Kumar Sangakkara's first Test hundred at Lord's saw him rewrite cricket's record books but England remained in control of their series opener with Sri Lanka. Photo by: Philip Brown/Reuters

London – Kumar Sangakkara's first Test hundred at Lord's saw him rewrite cricket's record books but England remained in control of their series opener with Sri Lanka.

Sri Lanka were 415 for seven at stumps on the third day of this two-match series, with left-hander Sangakkara's 147 key to their avoiding the follow-on.

His century made the 36-year-old the first man to score hundreds in three consecutive innings on three separate occasions in Tests.

England, however, still led by 160 runs after Joe Root's maiden Test double century had taken them to a total of 575 for nine declared.

Sangakkara was involved in partnerships of 97, 126 and 96 with Kaushal Silva (62), Mahela Jayawardene (55) and Sri Lanka captain Angelo Mathews (79 not out) respectively.

He was all assurance until caught behind off Moeen Ali to give the debutant off-spinner his first Test wicket.

England captain Alastair Cook, often accused of lacking imagination, tried to unsettle the batsmen with unusual field placings and angles of attack.

But his bowlers were largely frustrated by Sangakkara, whose career batting average of 58.53 has only been bettered by players who've appeared in at least 25 Tests by Australia's Don Bradman (99.94) and the England duo of Herbert Sutcliffe (60.73) and Ken Barrington (58.67).

Sri Lanka resumed Saturday on 140 for one, with opener Kaushal Silva 62 not out and Sangakkara unbeaten on 32.

Play commenced in gloomy overcast conditions that led to the floodlights being switched on.

Silva had added just one to his score when, trying to sway out of the way of a James Anderson bouncer, he didn't lower his bat, with the ball grazing the face on its way through to wicketkeeper Matt Prior.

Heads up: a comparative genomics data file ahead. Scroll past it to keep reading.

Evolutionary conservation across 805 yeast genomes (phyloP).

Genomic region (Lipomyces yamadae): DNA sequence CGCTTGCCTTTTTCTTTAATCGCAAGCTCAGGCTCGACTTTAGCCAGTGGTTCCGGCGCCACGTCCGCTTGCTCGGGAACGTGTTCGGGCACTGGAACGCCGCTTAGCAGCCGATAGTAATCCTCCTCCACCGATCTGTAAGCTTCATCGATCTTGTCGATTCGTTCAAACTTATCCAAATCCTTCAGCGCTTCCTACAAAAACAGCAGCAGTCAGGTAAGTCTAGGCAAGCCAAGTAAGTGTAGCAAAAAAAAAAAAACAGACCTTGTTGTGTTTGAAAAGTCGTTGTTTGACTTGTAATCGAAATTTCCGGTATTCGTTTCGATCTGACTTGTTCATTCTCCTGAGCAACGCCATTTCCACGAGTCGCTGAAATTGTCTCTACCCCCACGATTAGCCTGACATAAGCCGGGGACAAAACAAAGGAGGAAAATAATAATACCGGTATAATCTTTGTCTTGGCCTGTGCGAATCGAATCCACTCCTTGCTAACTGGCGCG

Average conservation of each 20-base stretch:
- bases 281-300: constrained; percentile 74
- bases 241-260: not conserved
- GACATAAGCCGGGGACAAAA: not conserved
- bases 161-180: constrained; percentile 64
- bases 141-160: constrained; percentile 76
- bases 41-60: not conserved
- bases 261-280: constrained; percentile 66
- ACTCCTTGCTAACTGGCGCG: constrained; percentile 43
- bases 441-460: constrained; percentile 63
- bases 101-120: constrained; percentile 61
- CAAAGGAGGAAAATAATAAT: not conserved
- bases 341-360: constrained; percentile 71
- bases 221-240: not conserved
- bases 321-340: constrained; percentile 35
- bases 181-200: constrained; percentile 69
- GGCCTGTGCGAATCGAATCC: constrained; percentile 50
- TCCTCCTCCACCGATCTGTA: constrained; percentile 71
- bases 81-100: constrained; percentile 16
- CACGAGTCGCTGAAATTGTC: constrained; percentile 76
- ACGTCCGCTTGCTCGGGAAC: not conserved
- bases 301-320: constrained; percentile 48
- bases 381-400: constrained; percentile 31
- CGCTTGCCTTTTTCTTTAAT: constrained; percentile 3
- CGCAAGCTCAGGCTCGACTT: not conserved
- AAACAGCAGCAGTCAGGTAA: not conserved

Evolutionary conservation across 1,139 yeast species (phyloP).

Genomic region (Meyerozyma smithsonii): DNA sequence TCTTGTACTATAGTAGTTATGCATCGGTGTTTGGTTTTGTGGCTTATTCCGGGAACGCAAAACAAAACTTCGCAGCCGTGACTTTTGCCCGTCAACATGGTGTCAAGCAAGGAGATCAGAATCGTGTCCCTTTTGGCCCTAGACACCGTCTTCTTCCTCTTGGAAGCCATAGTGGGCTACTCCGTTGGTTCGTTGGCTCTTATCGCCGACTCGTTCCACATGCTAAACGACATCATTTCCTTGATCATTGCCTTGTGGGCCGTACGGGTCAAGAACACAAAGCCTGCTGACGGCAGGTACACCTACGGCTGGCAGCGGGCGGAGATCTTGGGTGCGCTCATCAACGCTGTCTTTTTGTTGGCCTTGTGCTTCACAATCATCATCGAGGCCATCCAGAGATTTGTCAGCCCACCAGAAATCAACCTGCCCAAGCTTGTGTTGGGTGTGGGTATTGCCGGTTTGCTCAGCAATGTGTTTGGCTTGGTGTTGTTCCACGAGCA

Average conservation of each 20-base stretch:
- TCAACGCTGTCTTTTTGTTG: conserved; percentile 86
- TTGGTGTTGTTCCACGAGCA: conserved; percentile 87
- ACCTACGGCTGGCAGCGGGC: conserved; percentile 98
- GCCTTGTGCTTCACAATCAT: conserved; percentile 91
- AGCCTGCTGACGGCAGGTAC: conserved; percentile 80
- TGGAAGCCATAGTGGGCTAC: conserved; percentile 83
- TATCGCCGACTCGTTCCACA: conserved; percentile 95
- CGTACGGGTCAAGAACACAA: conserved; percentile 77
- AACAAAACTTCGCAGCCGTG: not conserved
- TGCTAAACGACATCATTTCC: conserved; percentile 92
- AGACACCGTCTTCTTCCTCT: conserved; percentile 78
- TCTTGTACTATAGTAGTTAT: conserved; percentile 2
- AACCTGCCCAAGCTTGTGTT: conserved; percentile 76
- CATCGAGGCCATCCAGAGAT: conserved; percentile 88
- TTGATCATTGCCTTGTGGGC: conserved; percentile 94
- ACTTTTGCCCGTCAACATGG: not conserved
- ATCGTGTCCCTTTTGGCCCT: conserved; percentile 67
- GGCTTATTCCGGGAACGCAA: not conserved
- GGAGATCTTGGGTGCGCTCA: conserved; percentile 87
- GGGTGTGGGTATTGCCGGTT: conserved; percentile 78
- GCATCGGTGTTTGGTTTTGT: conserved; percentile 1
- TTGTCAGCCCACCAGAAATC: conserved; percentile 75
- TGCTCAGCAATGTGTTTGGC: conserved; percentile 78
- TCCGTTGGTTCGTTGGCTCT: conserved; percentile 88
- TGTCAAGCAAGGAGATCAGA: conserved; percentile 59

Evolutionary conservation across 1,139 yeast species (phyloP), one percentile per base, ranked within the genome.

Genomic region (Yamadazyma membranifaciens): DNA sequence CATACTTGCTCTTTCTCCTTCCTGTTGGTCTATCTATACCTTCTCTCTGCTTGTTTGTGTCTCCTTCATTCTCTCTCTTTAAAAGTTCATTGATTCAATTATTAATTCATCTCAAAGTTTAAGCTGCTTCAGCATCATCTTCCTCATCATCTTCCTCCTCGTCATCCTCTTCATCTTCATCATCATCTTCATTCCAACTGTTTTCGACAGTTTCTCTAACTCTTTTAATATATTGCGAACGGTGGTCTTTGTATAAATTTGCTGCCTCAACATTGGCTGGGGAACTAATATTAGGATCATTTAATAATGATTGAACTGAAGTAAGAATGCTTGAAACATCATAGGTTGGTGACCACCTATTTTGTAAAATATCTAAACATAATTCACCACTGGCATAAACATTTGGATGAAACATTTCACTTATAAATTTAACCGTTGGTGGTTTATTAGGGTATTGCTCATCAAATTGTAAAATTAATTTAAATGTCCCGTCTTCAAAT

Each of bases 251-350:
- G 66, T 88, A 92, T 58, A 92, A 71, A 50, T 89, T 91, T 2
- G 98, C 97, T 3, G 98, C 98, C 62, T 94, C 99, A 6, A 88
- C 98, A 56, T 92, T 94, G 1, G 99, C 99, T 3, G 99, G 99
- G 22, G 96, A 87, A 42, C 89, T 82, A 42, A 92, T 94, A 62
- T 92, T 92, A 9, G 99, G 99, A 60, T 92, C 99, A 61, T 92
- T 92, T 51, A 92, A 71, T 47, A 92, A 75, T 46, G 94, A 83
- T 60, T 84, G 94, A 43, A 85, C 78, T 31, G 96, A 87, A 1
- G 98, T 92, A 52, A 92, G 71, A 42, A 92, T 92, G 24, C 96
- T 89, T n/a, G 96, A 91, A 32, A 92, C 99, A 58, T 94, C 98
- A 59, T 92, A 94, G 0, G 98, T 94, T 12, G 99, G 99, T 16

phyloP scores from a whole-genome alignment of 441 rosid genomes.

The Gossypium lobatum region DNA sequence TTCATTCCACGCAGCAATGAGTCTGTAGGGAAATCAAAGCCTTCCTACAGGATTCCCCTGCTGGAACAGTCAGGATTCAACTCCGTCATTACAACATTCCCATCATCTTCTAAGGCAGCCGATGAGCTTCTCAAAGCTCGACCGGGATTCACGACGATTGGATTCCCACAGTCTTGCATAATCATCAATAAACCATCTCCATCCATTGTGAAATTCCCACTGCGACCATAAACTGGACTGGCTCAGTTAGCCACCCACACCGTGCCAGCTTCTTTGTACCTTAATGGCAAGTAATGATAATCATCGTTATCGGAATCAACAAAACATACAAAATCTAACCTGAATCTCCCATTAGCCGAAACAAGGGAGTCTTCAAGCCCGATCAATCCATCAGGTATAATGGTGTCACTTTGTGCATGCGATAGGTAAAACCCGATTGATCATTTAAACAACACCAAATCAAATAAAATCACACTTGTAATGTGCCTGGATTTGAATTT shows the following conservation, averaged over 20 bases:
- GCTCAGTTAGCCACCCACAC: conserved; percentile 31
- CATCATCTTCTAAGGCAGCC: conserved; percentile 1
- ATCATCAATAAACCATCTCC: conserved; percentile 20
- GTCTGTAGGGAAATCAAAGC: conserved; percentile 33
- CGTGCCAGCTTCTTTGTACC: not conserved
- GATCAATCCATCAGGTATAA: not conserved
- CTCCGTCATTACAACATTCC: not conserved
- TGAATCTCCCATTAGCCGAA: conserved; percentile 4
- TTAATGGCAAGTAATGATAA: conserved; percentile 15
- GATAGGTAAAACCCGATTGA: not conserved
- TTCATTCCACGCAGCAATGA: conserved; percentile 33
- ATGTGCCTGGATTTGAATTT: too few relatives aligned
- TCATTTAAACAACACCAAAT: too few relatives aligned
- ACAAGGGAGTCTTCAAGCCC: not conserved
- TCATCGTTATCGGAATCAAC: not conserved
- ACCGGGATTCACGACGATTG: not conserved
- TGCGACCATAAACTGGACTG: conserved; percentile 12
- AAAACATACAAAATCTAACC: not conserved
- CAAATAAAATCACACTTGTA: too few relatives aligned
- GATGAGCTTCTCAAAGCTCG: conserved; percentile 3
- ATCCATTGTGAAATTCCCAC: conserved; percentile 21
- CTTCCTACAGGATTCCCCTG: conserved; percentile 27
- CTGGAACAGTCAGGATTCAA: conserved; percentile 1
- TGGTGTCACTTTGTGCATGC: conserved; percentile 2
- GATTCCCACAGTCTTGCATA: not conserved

Sri Lanka, though, were 212 for two at lunch with Sangakkara 73 not out and Jayawardene unbeaten on 29.

Sangakkara then went past his previous Lord's Test-best of 78 and and entered the 90s by lofting Ali down the ground for four.

Liam Plunkett, playing his first Test in seven years, tried bowling short from around the wicket to a packed legside field but to no avail.

And when the fast bowler reverted to over-the-wicket, Sangakkara straight-drove for an all-run four to move on to 97.

By now, Cook had brought on part-time off-spinner Root in a bid to break the stand.

Sangakkara, though, cover-drove Root for his 10th boundary to complete a 182-ball century – his 36th in 123 Tests.

The clearly-elated Sangakkara was embraced by Jayawardene after ensuring he got his name on the Lord's honours board Ä a feat that proved beyond modern batting greats Sachin Tendulkar, Brian Lara and Ricky Ponting, none of whom made a Test hundred at the 'home of cricket'.

But with the second over of the new ball, England at last separated the veterans when Stuart Broad had Jayawardene, like Sangakkara playing in his fourth and likely last Test at Lord's, plumb lbw.

And when Lahiru Thirimanne fell shortly afterwards, Sri Lanka were 289 for four – nearly 100 runs shy of the follow-on.

But Mathews counter-attacked with a 64-ball fifty featuring six fours.

Meanwhile Sangakkara was still playing some classic shots, including a majestic cover-drive for four off Plunkett that pierced the infield.

But trying to cut Ali, he was well caught by Prior to end a superbly constructed innings of more than seven-and-a-half hours.

Cook's innovation was eventually rewarded when Prasanna

Jayawardene played a genuine glance off Plunkett, only for Ian Bell at leg-slip to hold a sharp chance.

Nuwan Kulasekara was then out in orthodox fashion, caught behind off a full-length delivery from debutant paceman Chris Jordan. – Sapa-AFP